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Small Cap ETFs

Non-Diversification: Free Stock Risk Without The Reward

By | Bond ETFs, Current Affairs and ETFs, Emerging Market ETFs, ETF Philosophy, Europe ETFs, Financial ETFs, International ETFs, Large Cap ETFs, Popular Posts, Small Cap ETFs, Technology ETFs, US Markets and ETFs | No Comments

Let me be quick to acknowledge that yield curve inversion can have considerable lag time before a recession. And for that matter, the U.S. Treasury bond curve can invert long before a stock market bear. For instance, 10-year yields fell below two-year yields in February of 2006. That was approximately 22 months before the recession officially hit in December of 2007. What’s more, between 2/2006-10/2007, the S&P 500 managed to climb more than 20%. There’s more. The 1990s Treasury bond…

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Shock the “Short S&P 500 Volatility” Monkey

By | Current Affairs and ETFs, ETF Philosophy, ETF Strategy, Large Cap ETFs, Small Cap ETFs, Special Sectors ETFs, Technology ETFs, US Markets and ETFs | No Comments

A top-tier financial web site interviews me at the start of every year. The interviewer typically asks me about specific securities, asset allocation, economic backdrop as well as the impact of events (e.g., central bank monetary policy, mid-term elections, tax reform, etc.) This year, at the tail end of the interview, I fielded an atypical query. He wanted to know what “market surprise” might occur in 2018 (good or bad) that the financial media are not talking about. I thought…

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Warning: Side Effects May Include Rapid Stock Price Depreciation

By | Bond ETFs, Current Affairs and ETFs, ETF Philosophy, ETF Strategy, Large Cap ETFs, Leveraged ETFs, Popular Posts, Small Cap ETFs, Special Sectors ETFs, US Markets and ETFs | No Comments

Over the last decade, the most influential central banks around the world have printed electronic currency credits to acquire $14 trillion in assets. The effect on stocks, bonds and real estate? Remarkable price gains as well as records galore. On the other hand, quantitative easing (QE) activity by the U.S. Federal Reserve, People’s Bank of China, European Central Bank and others has created a variety of implausible circumstances. The Swiss National Bank has become one of the largest shareholders in…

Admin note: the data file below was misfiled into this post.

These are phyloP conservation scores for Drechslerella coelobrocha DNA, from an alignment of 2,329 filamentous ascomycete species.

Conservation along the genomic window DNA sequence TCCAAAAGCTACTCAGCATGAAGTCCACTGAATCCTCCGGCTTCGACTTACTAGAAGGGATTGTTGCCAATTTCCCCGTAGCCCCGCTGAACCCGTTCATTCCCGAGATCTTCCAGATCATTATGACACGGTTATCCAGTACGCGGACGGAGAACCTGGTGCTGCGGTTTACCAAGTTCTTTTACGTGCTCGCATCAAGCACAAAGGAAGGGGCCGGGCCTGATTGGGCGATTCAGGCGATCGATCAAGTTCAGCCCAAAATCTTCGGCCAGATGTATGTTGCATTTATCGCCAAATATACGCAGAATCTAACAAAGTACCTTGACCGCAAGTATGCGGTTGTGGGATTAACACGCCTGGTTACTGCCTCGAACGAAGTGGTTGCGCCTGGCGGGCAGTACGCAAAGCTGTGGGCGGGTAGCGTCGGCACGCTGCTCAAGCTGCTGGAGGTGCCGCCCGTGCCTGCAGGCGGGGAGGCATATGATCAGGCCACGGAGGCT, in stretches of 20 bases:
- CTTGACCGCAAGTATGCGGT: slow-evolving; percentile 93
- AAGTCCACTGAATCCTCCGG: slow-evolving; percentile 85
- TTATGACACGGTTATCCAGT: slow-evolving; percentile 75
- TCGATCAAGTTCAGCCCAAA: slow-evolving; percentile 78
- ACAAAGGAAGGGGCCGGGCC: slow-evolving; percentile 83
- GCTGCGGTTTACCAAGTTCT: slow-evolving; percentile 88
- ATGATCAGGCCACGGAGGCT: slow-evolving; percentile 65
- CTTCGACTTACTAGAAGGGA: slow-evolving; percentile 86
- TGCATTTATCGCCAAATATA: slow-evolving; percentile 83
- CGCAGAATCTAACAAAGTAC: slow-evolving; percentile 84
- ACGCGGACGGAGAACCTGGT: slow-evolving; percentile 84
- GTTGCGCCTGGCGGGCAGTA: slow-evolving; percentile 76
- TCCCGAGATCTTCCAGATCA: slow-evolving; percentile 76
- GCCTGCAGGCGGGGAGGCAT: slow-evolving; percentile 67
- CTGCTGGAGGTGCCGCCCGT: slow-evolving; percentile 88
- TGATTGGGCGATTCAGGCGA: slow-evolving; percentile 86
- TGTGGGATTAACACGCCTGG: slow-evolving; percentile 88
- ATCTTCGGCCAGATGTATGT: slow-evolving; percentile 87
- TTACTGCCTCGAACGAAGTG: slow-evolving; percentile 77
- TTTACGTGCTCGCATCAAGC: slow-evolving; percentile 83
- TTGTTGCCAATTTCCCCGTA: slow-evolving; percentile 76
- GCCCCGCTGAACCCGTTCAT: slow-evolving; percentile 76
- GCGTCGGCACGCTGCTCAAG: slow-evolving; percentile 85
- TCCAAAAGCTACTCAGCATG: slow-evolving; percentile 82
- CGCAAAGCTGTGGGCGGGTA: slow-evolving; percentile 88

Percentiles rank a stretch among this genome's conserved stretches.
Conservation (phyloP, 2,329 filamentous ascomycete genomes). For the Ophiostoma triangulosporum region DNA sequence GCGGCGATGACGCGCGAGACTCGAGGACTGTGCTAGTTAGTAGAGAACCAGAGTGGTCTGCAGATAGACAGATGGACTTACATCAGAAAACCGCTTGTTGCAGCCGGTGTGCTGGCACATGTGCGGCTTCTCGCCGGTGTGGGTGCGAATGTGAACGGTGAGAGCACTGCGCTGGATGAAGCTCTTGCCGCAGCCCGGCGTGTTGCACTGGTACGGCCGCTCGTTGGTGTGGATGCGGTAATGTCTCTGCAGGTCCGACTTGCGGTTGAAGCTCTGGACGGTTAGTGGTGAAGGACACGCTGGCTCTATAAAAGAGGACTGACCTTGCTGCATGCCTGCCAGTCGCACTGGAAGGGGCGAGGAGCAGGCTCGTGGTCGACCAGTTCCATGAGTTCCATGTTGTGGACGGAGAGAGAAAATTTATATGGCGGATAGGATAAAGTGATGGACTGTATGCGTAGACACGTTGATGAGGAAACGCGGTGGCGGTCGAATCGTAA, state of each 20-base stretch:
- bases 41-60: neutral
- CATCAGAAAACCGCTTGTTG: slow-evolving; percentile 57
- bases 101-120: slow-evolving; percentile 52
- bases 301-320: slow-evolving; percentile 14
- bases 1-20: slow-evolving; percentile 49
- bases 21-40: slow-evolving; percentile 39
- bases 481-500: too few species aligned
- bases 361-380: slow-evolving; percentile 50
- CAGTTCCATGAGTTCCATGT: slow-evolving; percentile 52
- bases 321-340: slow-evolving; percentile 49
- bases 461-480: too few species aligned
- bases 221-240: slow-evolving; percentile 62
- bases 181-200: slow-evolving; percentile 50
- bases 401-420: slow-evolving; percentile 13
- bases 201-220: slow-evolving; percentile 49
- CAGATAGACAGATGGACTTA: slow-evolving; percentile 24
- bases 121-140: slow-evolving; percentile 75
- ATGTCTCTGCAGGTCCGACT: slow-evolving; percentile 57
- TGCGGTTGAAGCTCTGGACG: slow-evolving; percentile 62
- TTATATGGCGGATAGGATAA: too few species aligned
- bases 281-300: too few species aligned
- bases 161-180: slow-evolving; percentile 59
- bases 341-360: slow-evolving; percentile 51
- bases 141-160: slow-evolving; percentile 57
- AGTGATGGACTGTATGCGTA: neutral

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Are The Ultra-Rich Predicting A Stock Market Swoon?

By | Current Affairs and ETFs, ETF Philosophy, ETF Strategy, Large Cap ETFs, Mid Cap ETFs, Small Cap ETFs, Special Sectors ETFs, Technology ETFs, US Markets and ETFs | No Comments

I readily acknowledge that I know precious little about the world of art. In fact, I would struggle to distinguish Picasso from Velazquez, Van Gogh from Monet, or DaVinci from Rembrandt. On the other hand, my brain has retained a bit of knowledge about several artists for one reason or another. Not only did I see the 2002 movie on the life of Frida Kahlo, but I attended a Kahlo exhibit in New York. Similarly, whenever I gaze upon a…

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If Familiarity Breeds Contempt, What Do Debt And Complacency Breed?

By | Bond ETFs, Currency ETFs, Current Affairs and ETFs, ETF Philosophy, ETF Strategy, Large Cap ETFs, Small Cap ETFs, Special Sectors ETFs, Technology ETFs, US Markets and ETFs | No Comments

Back in 1999, low inflation and fabulous headline unemployment (<5%) warranted a Federal Reserve overnight lending rate of 5.0%. Today, low inflation and desirable headline unemployment (<5%) come with $3.75 trillion in electronic money credits still on the central bank’s balance sheet and a Fed Funds Rate of a mere 1.25%. That is 375 basis points lower than it was with similar economic fundamentals less than two decades ago, not to mention a whole lot of “electronic money printing” since the…

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The Slowdown in Lending May Become Problematic For Stock Investors